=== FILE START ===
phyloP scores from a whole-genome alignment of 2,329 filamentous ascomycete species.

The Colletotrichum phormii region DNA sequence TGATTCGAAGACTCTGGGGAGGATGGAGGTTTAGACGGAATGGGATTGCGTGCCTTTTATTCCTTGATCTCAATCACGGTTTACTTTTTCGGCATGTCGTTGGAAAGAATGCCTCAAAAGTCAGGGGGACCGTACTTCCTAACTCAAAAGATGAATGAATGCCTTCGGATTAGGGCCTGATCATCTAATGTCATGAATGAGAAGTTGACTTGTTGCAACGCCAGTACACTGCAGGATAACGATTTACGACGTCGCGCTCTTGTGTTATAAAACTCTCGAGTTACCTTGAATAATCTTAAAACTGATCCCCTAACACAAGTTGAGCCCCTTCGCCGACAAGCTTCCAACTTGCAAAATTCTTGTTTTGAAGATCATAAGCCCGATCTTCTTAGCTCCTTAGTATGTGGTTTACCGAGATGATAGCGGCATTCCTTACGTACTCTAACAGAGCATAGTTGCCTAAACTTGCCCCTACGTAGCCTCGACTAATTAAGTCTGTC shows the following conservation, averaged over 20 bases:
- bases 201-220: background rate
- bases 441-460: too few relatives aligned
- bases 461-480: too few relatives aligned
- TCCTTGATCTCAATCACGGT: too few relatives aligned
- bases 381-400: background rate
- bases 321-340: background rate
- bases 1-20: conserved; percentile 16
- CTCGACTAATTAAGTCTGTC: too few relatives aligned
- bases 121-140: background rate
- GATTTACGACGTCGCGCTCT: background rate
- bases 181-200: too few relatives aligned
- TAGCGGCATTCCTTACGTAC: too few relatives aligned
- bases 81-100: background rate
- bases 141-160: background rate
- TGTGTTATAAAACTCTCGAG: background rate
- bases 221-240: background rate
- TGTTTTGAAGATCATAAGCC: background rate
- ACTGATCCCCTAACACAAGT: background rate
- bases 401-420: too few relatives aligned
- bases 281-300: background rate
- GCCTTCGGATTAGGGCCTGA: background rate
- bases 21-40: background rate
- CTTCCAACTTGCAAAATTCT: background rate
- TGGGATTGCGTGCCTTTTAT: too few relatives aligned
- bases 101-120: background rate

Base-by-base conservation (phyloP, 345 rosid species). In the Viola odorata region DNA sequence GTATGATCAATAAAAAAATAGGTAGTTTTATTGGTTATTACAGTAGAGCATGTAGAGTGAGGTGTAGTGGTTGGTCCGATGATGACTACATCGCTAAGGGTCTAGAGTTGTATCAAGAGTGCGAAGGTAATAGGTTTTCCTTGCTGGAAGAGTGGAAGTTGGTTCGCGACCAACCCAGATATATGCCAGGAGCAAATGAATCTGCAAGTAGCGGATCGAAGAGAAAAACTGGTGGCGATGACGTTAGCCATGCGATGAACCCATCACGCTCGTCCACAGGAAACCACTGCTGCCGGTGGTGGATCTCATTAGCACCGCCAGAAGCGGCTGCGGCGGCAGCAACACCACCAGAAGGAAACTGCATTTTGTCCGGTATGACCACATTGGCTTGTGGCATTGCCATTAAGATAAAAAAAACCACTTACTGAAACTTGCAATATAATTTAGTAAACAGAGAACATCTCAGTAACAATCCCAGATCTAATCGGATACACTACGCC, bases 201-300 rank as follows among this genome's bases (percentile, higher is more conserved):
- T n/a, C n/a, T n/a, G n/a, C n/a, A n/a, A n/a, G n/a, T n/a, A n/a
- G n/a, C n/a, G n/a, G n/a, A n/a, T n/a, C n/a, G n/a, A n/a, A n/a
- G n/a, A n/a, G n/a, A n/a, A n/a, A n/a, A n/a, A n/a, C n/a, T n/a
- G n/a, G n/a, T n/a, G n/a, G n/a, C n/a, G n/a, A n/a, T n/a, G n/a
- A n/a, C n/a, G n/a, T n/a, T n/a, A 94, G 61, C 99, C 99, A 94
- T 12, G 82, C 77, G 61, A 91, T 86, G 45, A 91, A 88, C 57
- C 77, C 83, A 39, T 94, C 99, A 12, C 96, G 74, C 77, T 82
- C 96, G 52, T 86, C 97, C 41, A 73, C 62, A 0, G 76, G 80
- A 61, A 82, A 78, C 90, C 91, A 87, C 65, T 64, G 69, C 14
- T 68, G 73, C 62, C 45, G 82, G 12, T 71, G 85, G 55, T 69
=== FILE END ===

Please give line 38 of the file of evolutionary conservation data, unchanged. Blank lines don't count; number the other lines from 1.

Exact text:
- T 68, G 73, C 62, C 45, G 82, G 12, T 71, G 85, G 55, T 69